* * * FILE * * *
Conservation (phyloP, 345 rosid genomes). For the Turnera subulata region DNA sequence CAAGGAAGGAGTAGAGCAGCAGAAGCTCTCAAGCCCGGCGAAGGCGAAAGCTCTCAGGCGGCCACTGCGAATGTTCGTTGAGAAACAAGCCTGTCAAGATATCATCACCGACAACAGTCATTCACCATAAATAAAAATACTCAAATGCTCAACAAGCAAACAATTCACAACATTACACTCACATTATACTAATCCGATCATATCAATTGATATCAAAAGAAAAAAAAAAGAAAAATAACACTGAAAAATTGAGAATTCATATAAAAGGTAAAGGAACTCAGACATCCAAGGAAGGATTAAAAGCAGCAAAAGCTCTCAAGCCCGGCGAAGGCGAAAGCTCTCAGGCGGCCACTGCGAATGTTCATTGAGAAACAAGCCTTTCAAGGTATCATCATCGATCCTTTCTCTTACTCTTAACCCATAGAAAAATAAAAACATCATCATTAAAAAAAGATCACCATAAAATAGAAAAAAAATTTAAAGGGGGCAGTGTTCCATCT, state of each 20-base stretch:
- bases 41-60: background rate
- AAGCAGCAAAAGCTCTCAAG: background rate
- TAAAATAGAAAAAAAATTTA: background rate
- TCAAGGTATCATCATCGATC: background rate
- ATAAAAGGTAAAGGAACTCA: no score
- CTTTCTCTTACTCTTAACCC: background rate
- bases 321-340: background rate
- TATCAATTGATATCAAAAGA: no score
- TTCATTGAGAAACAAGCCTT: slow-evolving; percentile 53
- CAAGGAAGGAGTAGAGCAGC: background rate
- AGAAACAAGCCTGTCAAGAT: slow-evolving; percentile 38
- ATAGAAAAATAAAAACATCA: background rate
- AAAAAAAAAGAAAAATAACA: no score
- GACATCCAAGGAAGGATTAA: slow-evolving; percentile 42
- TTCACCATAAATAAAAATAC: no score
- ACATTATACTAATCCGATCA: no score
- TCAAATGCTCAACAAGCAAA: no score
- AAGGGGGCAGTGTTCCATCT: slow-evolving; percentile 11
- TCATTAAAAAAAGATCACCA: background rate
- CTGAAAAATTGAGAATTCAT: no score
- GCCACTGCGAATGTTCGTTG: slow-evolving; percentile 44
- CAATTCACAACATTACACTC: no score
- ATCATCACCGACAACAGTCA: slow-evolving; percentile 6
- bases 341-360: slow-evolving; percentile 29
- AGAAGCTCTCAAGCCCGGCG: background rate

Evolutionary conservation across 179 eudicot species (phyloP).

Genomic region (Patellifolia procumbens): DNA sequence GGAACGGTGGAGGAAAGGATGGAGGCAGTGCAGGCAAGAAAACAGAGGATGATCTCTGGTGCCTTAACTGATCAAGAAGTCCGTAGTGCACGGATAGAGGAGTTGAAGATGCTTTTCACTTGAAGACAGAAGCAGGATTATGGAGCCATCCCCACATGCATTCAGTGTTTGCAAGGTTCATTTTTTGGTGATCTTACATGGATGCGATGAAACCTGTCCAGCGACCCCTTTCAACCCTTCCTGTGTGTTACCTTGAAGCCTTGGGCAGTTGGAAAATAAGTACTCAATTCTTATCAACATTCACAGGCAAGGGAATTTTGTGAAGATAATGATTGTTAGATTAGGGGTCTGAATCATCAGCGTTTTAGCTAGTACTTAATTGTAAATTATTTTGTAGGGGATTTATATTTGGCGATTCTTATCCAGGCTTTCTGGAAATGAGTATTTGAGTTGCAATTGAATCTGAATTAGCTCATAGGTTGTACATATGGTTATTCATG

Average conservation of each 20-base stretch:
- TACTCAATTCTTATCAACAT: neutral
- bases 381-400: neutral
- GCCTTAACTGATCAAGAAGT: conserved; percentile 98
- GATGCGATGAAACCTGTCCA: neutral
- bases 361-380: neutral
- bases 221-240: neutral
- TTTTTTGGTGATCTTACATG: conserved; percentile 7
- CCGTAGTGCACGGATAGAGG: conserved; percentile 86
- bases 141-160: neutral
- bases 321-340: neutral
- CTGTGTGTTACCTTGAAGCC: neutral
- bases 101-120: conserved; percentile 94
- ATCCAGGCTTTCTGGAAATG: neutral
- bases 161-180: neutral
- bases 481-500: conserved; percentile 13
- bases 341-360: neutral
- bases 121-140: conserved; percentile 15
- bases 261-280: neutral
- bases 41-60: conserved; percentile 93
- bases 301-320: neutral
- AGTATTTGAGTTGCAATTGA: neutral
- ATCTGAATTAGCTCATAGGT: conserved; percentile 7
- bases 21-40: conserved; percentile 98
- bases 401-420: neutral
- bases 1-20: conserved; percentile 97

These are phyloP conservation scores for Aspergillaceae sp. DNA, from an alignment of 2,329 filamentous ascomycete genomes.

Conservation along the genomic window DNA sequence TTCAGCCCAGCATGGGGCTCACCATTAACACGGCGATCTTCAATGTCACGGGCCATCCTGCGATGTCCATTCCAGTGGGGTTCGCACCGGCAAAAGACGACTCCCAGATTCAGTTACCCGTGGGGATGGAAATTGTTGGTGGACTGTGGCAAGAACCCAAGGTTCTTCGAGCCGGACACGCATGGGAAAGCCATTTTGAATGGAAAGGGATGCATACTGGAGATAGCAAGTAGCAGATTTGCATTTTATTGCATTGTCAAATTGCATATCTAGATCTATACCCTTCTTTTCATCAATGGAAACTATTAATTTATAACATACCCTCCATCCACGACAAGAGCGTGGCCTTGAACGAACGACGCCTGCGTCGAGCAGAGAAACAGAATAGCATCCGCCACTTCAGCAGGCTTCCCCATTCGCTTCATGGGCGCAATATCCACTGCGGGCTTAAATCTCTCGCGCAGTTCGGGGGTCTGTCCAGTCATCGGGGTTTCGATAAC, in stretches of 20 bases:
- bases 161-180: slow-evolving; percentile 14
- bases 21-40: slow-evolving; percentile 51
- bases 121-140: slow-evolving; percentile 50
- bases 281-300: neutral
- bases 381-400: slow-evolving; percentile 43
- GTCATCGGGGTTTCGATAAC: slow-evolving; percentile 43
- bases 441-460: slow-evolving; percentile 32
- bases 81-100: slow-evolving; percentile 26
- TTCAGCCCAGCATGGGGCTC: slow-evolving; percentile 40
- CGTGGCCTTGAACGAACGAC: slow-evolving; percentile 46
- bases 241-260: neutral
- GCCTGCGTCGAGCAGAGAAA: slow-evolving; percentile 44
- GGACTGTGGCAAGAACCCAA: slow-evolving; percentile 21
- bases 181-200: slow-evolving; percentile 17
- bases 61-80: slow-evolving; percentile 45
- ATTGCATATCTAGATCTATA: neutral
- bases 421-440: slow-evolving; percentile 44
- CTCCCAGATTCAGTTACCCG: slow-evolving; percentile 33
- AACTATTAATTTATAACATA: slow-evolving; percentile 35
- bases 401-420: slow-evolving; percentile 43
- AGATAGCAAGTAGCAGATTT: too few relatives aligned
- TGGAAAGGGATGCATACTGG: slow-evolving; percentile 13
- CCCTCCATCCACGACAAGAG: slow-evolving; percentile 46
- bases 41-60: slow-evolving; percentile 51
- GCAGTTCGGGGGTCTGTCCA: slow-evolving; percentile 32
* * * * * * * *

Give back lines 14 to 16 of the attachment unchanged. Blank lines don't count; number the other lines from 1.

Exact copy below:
- AAAAAAAAAGAAAAATAACA: no score
- GACATCCAAGGAAGGATTAA: slow-evolving; percentile 42
- TTCACCATAAATAAAAATAC: no score